“I’m praying, I’m giving financially, but I really want to know: What more can I do to help persecuted believers?”
I get that question a lot when I speak about North Korean underground believers at conferences on Christian persecution.
Hebrews 12:1-2 offers a unexpected answer: Stop sinning.
Therefore, since we are surrounded by such a great cloud of witnesses, let us throw off everything that hinders and the sin that so easily entangles. And let us run with perseverance the race marked out for us, fixing our eyes on Jesus, the pioneer and perfecter of faith. For the joy set before him he endured the cross, scorning its shame, and sat down at the right hand of the throne of God.
This is actually a corollary of rather than an alternative to Hebrews 13:3, which says, “Continue to remember those in prison as if you were together with them in prison, and those who are mistreated as if you yourselves were suffering.”
In other words, if we really were in prison with persecuted believers, one of the things we (hopefully) wouldn’t be doing is regularly giving in to our besetting sins.
So if we are regularly giving in to our besetting sins at present, that’s a sign that we’re not preparing seriously for persecution…which is a sign that we are not taking the suffering of our brothers and sisters seriously.
“Yes,” we may say. “But I really want to do something to help them.”
Good. And that’s of course why we should not neglect prayers and financial support.
But imagine if you were a persecuted Christian, and you received a steady flow of letters from fellow believers around the world saying, “Your suffering has caused me to get serious about my Christian life. You have inspired me to throw off every weight and lay aside every sin that so easily besets me and instead run with perseverance the race God has set out for me.”
What greater help could we give a persecuted brother or sister than to let them know how God is using their life to disciple and bless many in the wider body of Christ?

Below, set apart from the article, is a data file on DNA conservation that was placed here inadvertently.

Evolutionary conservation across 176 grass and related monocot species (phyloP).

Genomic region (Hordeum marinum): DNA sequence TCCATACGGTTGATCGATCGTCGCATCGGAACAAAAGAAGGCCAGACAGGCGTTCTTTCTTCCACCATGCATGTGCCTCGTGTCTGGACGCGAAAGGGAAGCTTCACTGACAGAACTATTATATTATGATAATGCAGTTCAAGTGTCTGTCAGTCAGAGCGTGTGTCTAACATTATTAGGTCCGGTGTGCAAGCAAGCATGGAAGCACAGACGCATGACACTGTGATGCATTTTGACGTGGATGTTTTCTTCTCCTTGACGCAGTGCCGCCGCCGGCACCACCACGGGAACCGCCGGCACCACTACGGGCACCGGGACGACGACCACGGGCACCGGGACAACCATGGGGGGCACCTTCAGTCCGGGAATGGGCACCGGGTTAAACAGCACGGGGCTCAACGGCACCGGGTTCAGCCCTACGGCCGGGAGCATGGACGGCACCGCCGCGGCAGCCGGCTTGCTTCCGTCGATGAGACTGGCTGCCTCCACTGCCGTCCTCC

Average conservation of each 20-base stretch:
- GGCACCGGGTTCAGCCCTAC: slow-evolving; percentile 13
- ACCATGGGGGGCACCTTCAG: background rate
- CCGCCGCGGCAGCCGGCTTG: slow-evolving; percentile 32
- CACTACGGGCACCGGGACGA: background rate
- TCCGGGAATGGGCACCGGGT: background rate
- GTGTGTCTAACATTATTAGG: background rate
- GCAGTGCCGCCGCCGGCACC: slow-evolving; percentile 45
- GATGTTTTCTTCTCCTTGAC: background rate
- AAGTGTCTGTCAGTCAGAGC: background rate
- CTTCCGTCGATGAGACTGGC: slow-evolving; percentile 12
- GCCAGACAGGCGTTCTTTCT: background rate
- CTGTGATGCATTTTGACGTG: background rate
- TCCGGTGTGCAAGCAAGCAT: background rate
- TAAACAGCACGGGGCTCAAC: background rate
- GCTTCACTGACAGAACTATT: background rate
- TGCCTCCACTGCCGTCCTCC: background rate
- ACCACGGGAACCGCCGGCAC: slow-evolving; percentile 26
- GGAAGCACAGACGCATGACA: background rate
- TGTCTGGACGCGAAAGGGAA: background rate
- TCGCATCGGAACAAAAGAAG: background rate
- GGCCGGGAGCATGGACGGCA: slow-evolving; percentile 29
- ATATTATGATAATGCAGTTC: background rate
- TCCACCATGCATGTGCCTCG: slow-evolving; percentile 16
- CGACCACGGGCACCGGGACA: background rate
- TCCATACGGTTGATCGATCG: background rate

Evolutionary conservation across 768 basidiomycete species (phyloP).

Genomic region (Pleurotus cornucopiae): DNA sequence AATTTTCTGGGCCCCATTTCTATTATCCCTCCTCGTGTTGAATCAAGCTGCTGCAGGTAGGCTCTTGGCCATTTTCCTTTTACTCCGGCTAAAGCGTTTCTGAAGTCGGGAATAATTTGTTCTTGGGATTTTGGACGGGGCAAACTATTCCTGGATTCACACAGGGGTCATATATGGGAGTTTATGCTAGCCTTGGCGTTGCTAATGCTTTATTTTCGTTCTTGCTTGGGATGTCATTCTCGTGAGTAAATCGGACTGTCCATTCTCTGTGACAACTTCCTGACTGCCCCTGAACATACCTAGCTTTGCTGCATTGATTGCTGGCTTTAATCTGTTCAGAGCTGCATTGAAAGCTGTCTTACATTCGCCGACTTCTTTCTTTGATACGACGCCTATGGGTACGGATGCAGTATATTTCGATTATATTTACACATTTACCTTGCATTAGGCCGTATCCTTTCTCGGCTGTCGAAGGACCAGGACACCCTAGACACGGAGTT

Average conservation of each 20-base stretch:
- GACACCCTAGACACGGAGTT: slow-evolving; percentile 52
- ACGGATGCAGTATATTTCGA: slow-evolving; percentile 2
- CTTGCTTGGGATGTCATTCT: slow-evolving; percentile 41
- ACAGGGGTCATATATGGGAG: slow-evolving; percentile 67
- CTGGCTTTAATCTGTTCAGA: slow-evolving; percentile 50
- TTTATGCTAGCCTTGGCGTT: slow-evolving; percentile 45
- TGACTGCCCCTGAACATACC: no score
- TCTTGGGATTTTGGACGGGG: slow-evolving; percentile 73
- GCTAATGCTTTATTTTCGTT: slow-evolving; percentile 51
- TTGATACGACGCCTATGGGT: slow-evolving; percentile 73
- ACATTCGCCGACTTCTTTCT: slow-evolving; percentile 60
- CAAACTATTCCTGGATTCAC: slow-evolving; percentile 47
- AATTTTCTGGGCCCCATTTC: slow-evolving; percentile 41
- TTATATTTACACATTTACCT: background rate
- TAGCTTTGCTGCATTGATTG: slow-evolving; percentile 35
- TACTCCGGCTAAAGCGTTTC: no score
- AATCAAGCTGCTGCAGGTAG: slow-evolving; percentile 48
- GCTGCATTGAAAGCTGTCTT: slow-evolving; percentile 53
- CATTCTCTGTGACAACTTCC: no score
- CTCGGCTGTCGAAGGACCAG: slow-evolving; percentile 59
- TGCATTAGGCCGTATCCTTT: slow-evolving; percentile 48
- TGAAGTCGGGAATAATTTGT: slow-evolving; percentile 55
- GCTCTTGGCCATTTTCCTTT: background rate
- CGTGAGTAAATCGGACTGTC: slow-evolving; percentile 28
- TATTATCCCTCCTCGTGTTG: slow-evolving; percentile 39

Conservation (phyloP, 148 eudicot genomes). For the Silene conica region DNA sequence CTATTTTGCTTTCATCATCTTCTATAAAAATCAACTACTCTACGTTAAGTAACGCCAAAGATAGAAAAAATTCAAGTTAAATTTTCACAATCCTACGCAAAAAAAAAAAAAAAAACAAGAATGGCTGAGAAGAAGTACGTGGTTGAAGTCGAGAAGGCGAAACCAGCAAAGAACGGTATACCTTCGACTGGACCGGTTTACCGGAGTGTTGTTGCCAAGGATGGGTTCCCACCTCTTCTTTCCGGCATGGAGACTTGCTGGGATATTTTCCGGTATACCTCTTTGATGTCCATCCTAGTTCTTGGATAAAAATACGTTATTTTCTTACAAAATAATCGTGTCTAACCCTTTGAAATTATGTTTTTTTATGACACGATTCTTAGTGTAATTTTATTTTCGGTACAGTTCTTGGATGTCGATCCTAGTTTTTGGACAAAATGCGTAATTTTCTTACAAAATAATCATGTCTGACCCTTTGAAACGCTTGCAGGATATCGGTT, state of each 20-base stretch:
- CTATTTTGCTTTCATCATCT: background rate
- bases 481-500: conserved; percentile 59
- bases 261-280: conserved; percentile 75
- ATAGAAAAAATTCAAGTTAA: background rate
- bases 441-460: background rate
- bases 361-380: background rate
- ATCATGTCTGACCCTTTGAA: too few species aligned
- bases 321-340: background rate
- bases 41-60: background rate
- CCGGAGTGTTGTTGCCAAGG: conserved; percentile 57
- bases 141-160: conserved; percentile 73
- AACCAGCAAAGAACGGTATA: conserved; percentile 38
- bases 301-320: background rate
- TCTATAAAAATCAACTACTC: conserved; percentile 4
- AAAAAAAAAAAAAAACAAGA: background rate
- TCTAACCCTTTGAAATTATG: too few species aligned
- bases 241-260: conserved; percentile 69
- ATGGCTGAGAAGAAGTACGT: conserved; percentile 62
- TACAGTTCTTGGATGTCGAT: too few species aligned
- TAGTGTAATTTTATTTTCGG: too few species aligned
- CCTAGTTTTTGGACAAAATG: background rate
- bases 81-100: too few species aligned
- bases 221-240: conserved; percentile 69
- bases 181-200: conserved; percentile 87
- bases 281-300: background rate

I taught Sunday School to 11 year old children from 1969 to 1997. One lesson I never forget teaching was about Stephen ,the first martyr speaking boldly about Jesus and that He died for us. One of the girls looked mme straight into my eyes and said “would for for God”. I took me a few seconds and I said yes. If that meant the difference of those children going to knowing Jesus as I did and did knowing Him I would willing to suffer anything Jesus-even what Jesus did to bring all children to know Jesus and there names written in the Book of Life.
On that day I the memory verse for the children was Matthew16:24… For for whoever ever wants to save his life will it and and whoever loses life for my sake will will gain it.
It made me that day and I wuold die in some and I prayed “let bear everything as you did on the cross so I be a witness and bring millons to you” Because of what happen on that I am scared at all to be persecuted, I would afraid on 21/11/1987-I will do anything too be a witness for Jesus
Good to hear from you, Bruce. Your post reminded me of a quote Pastor Tim shared with the church this morning from Elisabeth Elliot, whose husband, Jim Elliot, was killed on the mission field by the people he came to serve. Elisabeth went on to take his place. She devoted her life to serving in Jesus’ name the people who killed her husband. And she wrote this:
“Is the distinction between living for Christ and dying for Him after all, so great? Is not the second the logical conclusion of the first? Furthermore, to live for God is to die, ‘daily,’ as the apostle Paul put it. It is to lose everything that we may gain Christ. It is in thus laying down our lives that we find them.”
In other words, in the case of the Sunday School children, you did lay down your life–daily–to bring them to Christ. Some witnessing happens in an instant and then we die; some witnessing happens through a daily death, and it requires a different kind of bravery and faith.
May the Lord bless and bring to fruition all that you planted in the lives of the children for more than three decades!
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It is only through Jesus that we can die daily. This is not an easy thing to do. We are indeed encouraged by brothers and sisters who suffer for Christ. I can imagine the apostle Paul approaching Stephen on “That Day”, to explain what an influence his death made to him. I can imagine many saints approaching many martyrs, and when they do, they will explain what a difference his or her death made in their lives, whether it was a daily death or a martyr death. I imagine each martyr will experience this as they are approached by the people who were influenced by them. What a glorious day that will be.
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